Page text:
But he was biddable, on the occasions anyone took trouble with him; good-natured, with a ready smile. His family came up with a solution; he learned carpentry, helped out in Lagos workshops for a year or three, then packed up his modest toolbox to join his elder brother in London. He still had a British passport, and they’d have facilities there, his mother reasoned, social workers and so on. When it came to a young man’s ability to focus on the important things in life, with the grace of God, deaf-mutism just might be an advantage. It was the early 1980s, and he was not yet 20.


I always wanted to make a fairy story come true; to be, if not a fairy princess, then a fairy godmother, a little condescending though that seems to me now. By 2004, I had waited long enough.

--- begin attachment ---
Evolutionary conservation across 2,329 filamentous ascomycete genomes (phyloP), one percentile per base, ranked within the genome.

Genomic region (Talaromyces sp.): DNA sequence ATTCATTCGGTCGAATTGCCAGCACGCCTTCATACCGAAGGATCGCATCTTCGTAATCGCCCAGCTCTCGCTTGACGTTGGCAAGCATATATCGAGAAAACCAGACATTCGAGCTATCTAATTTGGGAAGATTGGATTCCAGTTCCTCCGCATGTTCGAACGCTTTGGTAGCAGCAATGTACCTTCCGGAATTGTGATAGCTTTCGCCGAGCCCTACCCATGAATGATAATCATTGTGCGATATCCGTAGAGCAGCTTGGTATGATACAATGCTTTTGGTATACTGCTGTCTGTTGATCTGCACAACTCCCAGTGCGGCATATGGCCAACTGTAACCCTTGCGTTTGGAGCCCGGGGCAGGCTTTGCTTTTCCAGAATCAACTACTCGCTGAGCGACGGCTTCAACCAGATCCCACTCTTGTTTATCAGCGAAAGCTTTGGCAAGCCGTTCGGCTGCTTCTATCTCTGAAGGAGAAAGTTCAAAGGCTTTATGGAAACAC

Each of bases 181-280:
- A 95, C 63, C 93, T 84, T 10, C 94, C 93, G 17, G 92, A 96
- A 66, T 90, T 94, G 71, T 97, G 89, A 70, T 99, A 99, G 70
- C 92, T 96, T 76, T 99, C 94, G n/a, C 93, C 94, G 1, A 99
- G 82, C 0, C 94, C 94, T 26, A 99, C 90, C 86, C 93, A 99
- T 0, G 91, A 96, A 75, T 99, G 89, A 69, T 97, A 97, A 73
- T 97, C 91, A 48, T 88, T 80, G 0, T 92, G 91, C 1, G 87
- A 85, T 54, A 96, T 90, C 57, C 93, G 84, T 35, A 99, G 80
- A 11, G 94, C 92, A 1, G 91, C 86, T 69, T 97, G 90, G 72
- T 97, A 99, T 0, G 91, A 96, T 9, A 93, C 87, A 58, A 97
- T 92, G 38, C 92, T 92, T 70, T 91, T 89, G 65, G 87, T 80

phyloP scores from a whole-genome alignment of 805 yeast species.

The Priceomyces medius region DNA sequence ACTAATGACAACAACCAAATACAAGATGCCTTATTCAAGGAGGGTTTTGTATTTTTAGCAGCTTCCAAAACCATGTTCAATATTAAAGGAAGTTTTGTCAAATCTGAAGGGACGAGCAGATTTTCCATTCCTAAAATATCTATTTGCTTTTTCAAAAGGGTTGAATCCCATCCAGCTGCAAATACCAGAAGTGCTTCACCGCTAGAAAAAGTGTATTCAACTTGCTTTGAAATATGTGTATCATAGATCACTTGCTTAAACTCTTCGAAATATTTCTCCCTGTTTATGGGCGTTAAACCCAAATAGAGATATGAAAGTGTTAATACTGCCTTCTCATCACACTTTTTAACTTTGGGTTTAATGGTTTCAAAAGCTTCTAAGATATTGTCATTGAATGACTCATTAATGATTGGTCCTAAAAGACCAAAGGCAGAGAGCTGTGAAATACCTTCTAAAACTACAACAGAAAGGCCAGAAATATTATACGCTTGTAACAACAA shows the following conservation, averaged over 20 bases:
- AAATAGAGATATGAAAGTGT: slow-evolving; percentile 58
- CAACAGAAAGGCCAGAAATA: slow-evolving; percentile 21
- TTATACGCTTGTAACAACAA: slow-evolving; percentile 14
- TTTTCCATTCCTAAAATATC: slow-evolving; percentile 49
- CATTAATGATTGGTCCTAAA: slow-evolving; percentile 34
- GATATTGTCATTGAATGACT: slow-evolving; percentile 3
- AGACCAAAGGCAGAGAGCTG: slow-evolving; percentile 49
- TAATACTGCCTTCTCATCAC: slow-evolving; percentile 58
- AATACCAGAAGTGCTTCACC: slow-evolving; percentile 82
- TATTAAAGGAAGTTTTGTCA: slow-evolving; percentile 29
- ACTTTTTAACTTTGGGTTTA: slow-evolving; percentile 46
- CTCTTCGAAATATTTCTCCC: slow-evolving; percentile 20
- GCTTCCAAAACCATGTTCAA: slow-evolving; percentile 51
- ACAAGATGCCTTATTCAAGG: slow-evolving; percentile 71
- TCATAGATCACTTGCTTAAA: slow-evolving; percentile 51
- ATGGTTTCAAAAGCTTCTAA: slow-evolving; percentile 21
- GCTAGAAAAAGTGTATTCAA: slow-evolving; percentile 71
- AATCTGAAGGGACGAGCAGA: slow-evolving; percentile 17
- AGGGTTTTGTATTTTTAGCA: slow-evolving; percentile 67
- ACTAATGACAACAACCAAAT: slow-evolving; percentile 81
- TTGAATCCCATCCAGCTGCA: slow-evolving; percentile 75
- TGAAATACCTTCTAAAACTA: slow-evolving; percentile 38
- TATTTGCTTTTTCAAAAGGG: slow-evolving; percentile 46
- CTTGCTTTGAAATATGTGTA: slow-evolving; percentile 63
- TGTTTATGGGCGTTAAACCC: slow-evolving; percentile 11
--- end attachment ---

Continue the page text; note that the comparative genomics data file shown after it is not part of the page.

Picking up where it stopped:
He had his own business by then, been a sole trader turned limited company via a spell at Furniture college, with a rented workshop in a rapidly gentrifying part of southern Hackney. He’d moved from a hostel, to a condemned council flat, into a newly-built one, on the ground floor of a smart low-rise, with a neat patch of garden out the back. He was slow off the mark for Right To Buy, he was aware, but his business turnover was too irregular to commit to a monthly mortgage, and Hackney workshop rents increasingly punitive. But he kept an old estate car on the road to transport his handmade tables, wardrobes and chests into the attractive homes of liberally-minded, white-middle-class clientele. He fitted them, quietly and competently, attracting a certain amount of housewifely flirtation as he worked, of which he rarely took advantage.

Most importantly of all, two decades of total silence had been broken by the insertion of a cochlear implant, courtesy of the unbelievable NHS. It had been the best 30th birthday present ever. Against all odds, he could hear again.

It’s not perfect. He still needs to lip-read, and group conversations in noisy settings, like pubs, is still out of the question, or any group conversations at all, really, are still way beyond him. But he can follow some radio and TV programmes, without subtitles. Best of all, he can hear music again.